UPPER MARLBORO-Heading into his second spring training as Orioles general manager, Mike Elias can picture the future. Though the team is still not close to contention, Elias said there are players heading to Sarasota for the start of spring training on Tuesday whom he expects to be in Baltimore sooner rather than later.
“A lot of those guys are going to have a chance to make the team out of spring training, and if they don’t they’re going to be in Triple-A and knocking on the door,” Elias said on Saturday at the Birdland Caravan stop at the Calvert Brewing Company in Upper Marlboro. “And, obviously, we have some of our younger guys coming. I just think we’re going to be seeing more and more of that, and it’s a good indication for the future.”
Pitchers Keegan Akin and Dean Kremer, outfielder Ryan McKenna and infielder Ryan Mountcastle will be in Sarasota as part of the 40-man roster. Pitchers Zac Lowther, Alex Wells and Bruce Zimmmermann, infielder Rylan Bannon and outfielder Yusniel Diaz are non-roster invitees. Elias said pitcher Michael Baumann was also considered for a non-roster invite and might get some innings with the team early in spring training.
Each player was in Double-A Bowie or higher last year, and Mountcastle could be in Baltimore early this season. As for the pitchers, Elias said he prefers that they spend another year in the minors.
“Some guys move really fast … but Triple A [Norfolk] is not easy, and it just depends on the case,” Elias said. “For us, we are prioritizing development over individual players right now.”
Last year’s overall No. 1 draft pick, catcher Adley Rutschman, will be in camp as well, although no decision has been made on where he’ll start in the minors in 2020. Elias mentioned he could start in High-A Frederick, but that he might be back in Low-A Delmarva for a short time to start the year. Rutschman started last year in the Gulf Coast League before being promoted to short season Single-A Aberdeen and then Delmarva for the Shorebirds’ playoff run.
“I think a guy with his pedigree, profile and age … typically those guys will start in High-A,” Elias said. “But we’re not going to set anything in stone. We’ll talk to him and the coaches about it. We haven’t made any decisions about where he’s at.”
By drafting Rutschman and seeing a number of other players take steps forward, the Orioles’ farm system is in a better place than it was at the beginning of last year. According to Baseball America, the Orioles had the No. 22 farm system in the MLB before the 2019 season. By the end of last season, it had moved up to ninth. Rutschman (No. 5), pitcher Grayson Rodriguez (No. 35) and pitcher DL Hall (No. 47) were included on the publication’s Top 100 list.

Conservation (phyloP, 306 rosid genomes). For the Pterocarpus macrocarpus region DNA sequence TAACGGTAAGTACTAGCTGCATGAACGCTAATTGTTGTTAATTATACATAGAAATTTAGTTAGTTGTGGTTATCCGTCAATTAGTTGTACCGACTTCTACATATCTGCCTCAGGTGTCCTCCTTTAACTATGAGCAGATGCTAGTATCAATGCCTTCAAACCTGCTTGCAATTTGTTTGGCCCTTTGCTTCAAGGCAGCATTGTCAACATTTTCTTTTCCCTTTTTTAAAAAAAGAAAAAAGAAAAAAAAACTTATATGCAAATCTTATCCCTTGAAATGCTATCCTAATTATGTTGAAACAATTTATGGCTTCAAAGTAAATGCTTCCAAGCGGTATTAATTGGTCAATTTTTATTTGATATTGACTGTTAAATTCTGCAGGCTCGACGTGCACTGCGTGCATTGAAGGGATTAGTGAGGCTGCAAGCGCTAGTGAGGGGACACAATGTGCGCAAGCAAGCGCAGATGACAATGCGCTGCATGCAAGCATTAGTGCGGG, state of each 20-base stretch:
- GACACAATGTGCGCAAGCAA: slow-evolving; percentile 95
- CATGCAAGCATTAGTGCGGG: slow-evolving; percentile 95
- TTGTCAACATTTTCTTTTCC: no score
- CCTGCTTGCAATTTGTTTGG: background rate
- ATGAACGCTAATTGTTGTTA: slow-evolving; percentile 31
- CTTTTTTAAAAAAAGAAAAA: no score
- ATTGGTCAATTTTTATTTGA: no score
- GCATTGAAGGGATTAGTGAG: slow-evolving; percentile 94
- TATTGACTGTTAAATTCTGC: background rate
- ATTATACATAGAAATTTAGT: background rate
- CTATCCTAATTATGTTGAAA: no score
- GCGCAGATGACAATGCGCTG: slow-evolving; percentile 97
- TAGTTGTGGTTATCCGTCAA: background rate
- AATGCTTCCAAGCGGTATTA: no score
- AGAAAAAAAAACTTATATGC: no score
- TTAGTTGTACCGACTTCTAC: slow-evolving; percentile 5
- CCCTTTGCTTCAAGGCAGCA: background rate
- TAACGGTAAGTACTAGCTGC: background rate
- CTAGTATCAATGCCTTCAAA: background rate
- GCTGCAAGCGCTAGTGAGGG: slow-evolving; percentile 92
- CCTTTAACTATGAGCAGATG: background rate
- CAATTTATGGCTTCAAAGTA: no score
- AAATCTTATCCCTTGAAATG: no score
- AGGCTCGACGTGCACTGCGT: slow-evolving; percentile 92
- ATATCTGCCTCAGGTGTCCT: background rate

“It’s not everything, but it’s a barometer and over time there are now multiple credible organizations that rank farm systems and prospects,” Elias said. “When you look across four or five, you can start to get the picture. Doesn’t mean you’re going to be right or wrong about everything but with our farm system going from consensus bottom 10 to now at this time being No. 9 to No. 15, I think there’s something there.”
McKenna ready to get started: As an outfielder for the Bowie Baysox last year, McKenna got a first-hand look at some of the Orioles’ top minor league talent. Baumann, Kremer, Lowther, Wells and Zimmermann pitched well in Double-A, and Diaz showed flashes at the plate and in the field despite nagging injuries.
“The talent we have in the system up and down the organization is very exciting.,” McKenna said. “I’m going to continue to praise those guys for what they’ve done and what they’re capable of in the future. It’s going to be a fun time for everyone, and I’m excited as a teammate as well.”
It’s been a different offseason for McKenna, 22, who slashed .232/.321/.365 in Double-A last season. The Orioles added him to the 40-man roster in November to protect him from being selected in the Rule 5 draft, which McKenna called “a pretty significant milestone.”
Instead of going home for the winter, he spent the past few months working out at Dynamic Sports Training (DST) in Houston with other professional baseball players. Houston Astros shortstop Carlos Correa and third baseman Alex Bregman, and Colorado Rockies outfielder David Dahl have trained at the facility in recent years. At DST, he focused on having a better bat path with his swing and general improvement.
As he heads into his second major league spring training, McKenna said he has a better idea of what to expect and has a blueprint for making the most of the opportunity.
“[The Orioles] know what I’m capable of,” McKenna said. “Being confident in that and showing what I can do and being motivated and competitive to make the team along with being an encouraging teammate. It’s just balancing everything, and I’m excited to be a part of it.”